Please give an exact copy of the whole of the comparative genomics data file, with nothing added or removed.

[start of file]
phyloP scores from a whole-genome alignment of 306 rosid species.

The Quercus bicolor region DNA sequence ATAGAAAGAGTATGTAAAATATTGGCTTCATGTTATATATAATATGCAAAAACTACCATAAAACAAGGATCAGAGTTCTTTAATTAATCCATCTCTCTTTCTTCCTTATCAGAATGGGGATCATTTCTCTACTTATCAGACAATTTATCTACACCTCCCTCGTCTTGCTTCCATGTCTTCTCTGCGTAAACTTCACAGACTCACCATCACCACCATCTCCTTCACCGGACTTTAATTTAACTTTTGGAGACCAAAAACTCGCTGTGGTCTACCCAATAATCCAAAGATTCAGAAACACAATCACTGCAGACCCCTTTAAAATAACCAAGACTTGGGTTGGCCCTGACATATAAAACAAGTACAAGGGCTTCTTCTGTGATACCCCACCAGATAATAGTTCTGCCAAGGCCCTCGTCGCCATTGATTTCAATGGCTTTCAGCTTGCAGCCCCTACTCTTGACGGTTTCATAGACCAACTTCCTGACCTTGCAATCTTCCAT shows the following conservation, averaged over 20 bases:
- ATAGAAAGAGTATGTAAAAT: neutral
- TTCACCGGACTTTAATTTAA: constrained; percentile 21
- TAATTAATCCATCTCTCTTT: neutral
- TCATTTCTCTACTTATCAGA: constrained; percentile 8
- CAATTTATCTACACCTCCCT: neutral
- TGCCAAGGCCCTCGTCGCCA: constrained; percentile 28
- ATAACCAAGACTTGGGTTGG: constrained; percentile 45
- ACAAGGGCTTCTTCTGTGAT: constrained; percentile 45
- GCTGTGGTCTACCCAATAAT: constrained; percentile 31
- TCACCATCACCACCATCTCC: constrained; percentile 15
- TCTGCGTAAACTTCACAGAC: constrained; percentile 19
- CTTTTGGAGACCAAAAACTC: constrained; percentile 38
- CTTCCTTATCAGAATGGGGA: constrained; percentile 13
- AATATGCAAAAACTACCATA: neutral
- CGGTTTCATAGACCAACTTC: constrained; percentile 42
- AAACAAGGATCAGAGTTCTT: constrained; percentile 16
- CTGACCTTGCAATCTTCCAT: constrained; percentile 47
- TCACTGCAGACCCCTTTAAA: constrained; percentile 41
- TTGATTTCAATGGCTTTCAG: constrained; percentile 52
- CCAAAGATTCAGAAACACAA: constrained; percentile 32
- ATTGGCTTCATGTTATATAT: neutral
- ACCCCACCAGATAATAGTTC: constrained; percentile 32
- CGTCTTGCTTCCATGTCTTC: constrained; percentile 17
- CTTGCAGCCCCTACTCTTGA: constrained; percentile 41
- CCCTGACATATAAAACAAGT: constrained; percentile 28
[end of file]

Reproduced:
phyloP scores from a whole-genome alignment of 306 rosid species.

The Quercus bicolor region DNA sequence ATAGAAAGAGTATGTAAAATATTGGCTTCATGTTATATATAATATGCAAAAACTACCATAAAACAAGGATCAGAGTTCTTTAATTAATCCATCTCTCTTTCTTCCTTATCAGAATGGGGATCATTTCTCTACTTATCAGACAATTTATCTACACCTCCCTCGTCTTGCTTCCATGTCTTCTCTGCGTAAACTTCACAGACTCACCATCACCACCATCTCCTTCACCGGACTTTAATTTAACTTTTGGAGACCAAAAACTCGCTGTGGTCTACCCAATAATCCAAAGATTCAGAAACACAATCACTGCAGACCCCTTTAAAATAACCAAGACTTGGGTTGGCCCTGACATATAAAACAAGTACAAGGGCTTCTTCTGTGATACCCCACCAGATAATAGTTCTGCCAAGGCCCTCGTCGCCATTGATTTCAATGGCTTTCAGCTTGCAGCCCCTACTCTTGACGGTTTCATAGACCAACTTCCTGACCTTGCAATCTTCCAT shows the following conservation, averaged over 20 bases:
- ATAGAAAGAGTATGTAAAAT: neutral
- TTCACCGGACTTTAATTTAA: constrained; percentile 21
- TAATTAATCCATCTCTCTTT: neutral
- TCATTTCTCTACTTATCAGA: constrained; percentile 8
- CAATTTATCTACACCTCCCT: neutral
- TGCCAAGGCCCTCGTCGCCA: constrained; percentile 28
- ATAACCAAGACTTGGGTTGG: constrained; percentile 45
- ACAAGGGCTTCTTCTGTGAT: constrained; percentile 45
- GCTGTGGTCTACCCAATAAT: constrained; percentile 31
- TCACCATCACCACCATCTCC: constrained; percentile 15
- TCTGCGTAAACTTCACAGAC: constrained; percentile 19
- CTTTTGGAGACCAAAAACTC: constrained; percentile 38
- CTTCCTTATCAGAATGGGGA: constrained; percentile 13
- AATATGCAAAAACTACCATA: neutral
- CGGTTTCATAGACCAACTTC: constrained; percentile 42
- AAACAAGGATCAGAGTTCTT: constrained; percentile 16
- CTGACCTTGCAATCTTCCAT: constrained; percentile 47
- TCACTGCAGACCCCTTTAAA: constrained; percentile 41
- TTGATTTCAATGGCTTTCAG: constrained; percentile 52
- CCAAAGATTCAGAAACACAA: constrained; percentile 32
- ATTGGCTTCATGTTATATAT: neutral
- ACCCCACCAGATAATAGTTC: constrained; percentile 32
- CGTCTTGCTTCCATGTCTTC: constrained; percentile 17
- CTTGCAGCCCCTACTCTTGA: constrained; percentile 41
- CCCTGACATATAAAACAAGT: constrained; percentile 28